Can Arkansas lead the nation in school choice?

Introducing … HB 1897
Can Arkansas lead the nation in school choice?
By The Arkansas Democrat-Gazette-March 23, 2013

“It is one of the happy incidents of the federal system that a single courageous state may, if its citizens choose, serve as a laboratory; and try novel social and economic experiments without risk to the rest of the country.’’

-Mr. Justice Brandeis, 1932 THERE’S been a lot of ink used in the last month reporting about school choice and what this session of the state Legislature might do to encourage it. Just last Sunday, the in-depth story anchoring Page 1 in Arkansas’ Newspaper was about school choice this, school choice that. Thank you, news side and Sarah D. Wire.

What, wasn’t the Arkansas School Choice Act of 1989 enough to makestudents and their moms and dads happy? (It allows students to transfer out of their district as long as such a transfer doesn’t affect desegregation.) But now all kinds of questions aboutthat act begin to arise:

Are too many white kids transferring out of their school districts, and not enough black and Hispanic students?

Instead of race, should the percentage of students on free and reduced lunches be the determining factor that allows-or disallows-students to transfer from one school district to another?

After all the bills are filed and votes taken and democracy practiced, will the Eighth U.S. Circuit of Appeals throw all of it out, or none of it, or part of it, or what? (There’s a federal lawsuit pending. Isn’t there always?)

This is all more than the usual sausage-making that’s often used as a metaphor for legislation. This is more like Cajun-style blood boudin.

One bill that’s slowly winding its way through this legislative session, House Bill 1897, does sound promising-if the Legislature will take it seriously. Unfortunately, this bill hasn’t got the coverage some of the others have received.

But that can be rectified.

So here goes: RANDY ALEXANDER is a state representative from Northwest Arkansas, specifically Fayetteville. He has filed a proposal styled House Bill 1897, and it deals with school choice. And how. Mr. Alexander’s bill would start with the money used to educate each student in Arkansas public schools, then let parents decide where most of it is spent.

It would go like this: Now the state gives each school district $6,267 a student to pay the light bills, buy volleyball nets, invest in computers, replace wornout books and so educationally on. HB 1897 would allow parents to direct most of that money to a public school not necessarily in their school zone. Or even a private one. And if tuition at that chosen school costs more than that? The remainder would be up to Mom and Dad to raise.

You might really like the public school down the road a ways, the one your cousin sends her kids to. The one with a French program and that principal who just transferred there. Under this proposed law, Papa and Mama could choose to send Junior-and the state money that follows him-to sucha school, even if it’s not the school in his neighborhood. Or maybe there’s a start-up charter that sounds interesting in the next town over. Or maybe you, Loving Parent, are perfectly happy with the school your kid attends now. In that case, you wouldn’t have to do a thing. The taxpayers’ money would still follow your child.

But if you so choose-there’s that word again-you could direct your kid, and most of the state money that goes with him, to any accredited school you want.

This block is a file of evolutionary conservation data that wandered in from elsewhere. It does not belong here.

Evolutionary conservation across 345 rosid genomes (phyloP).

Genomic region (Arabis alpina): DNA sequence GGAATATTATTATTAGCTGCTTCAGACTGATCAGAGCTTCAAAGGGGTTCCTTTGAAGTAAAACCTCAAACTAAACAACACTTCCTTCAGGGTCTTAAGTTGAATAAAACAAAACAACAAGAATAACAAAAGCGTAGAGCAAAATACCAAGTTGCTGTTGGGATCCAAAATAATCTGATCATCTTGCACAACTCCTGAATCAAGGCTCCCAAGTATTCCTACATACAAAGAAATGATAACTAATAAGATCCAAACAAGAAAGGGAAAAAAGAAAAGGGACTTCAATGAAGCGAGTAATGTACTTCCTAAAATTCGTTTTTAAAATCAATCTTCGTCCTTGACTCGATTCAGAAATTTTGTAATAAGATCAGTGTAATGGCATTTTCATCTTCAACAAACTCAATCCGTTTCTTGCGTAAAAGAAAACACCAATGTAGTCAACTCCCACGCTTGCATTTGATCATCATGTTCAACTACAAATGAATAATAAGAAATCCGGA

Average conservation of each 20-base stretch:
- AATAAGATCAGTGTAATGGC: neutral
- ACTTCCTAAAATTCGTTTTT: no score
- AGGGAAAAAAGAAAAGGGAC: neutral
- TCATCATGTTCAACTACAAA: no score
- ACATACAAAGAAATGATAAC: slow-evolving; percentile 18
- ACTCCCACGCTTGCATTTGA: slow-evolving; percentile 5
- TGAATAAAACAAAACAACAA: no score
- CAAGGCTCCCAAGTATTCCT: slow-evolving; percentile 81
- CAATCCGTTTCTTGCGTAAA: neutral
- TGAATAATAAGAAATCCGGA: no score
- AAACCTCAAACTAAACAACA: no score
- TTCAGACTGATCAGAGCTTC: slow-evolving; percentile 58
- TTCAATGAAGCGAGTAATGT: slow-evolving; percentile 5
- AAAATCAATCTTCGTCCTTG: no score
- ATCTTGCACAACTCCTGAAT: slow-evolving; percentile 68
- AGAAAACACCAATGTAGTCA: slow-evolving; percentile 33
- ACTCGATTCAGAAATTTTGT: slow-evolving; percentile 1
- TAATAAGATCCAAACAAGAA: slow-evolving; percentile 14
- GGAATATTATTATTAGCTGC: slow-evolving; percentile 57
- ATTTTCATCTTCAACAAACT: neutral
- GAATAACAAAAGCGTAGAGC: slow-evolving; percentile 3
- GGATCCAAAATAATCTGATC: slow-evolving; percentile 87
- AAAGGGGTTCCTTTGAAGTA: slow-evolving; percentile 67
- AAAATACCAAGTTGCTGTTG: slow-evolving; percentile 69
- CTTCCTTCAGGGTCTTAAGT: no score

But here’s what’s sure to happen if this bill comes anywhere near being passed into law: You’ll hear the bureaucrats at your school district’s main offices screaming bloody massacre of publiceducation. That tends to happen when there’s any chance of tax money being used to broaden kids’ educational choices instead of being confined to the same old schools.

Just look at how school boards and their superintendents rear up whenever a charter school is proposed in their town. Many of them act as though the state’s education dollars are a jobs program for teachers and staffs and administrators. Can we have lost sight of something here? Like the students and the best way to educate them?

Somebody said that HB 1897, if passed, would be one of the most comprehensive school-choice laws in the country. We like the sound of that. And not only because it makes the leaders of teachers’ unions apoplectic. (Although that’s always fun.) But because it introduces greater competition, that is, more choice, and maybe even better education to what, after all, is supposed to be an educational system.

WHAT THIS state needs-among a lot of other things-is not just a to-do list for reformers, and more ideas to throw around, or another conference to Propose Viewpoints. (You know, one of those confabs that come complete with a “facilitator” who’s supposed to write them all down on butcher paper and then tape the sheets to the walls all around the room.) No, what this state needs are reforms that are more than just talk. Action speaks louder. Action like real school choice, not just the idea of school choice. The kind of action HB 1897 might provide.

By all means, traditional public schools would be welcome to compete for the dollars that HB 1897 would redistribute. Come one, come all. Build your better mousetrap and watch education dollars beat a path to your schoolhouse door. Not to mention improving the education of thousands of children.

But do we have a Legislature that can provide real reform in education? A reform daring enough to serve as an example for the other 49 states? We may be about to see. Even a pilot program just to test the idea would be welcome at this point.

Wanted: Lawmakers and a governor who dare support an experiment like HB 1897, which would give our kids the most comprehensive school-choice program in the country. No, trying to provide more school choice won’t be easy. Good things seldom are.”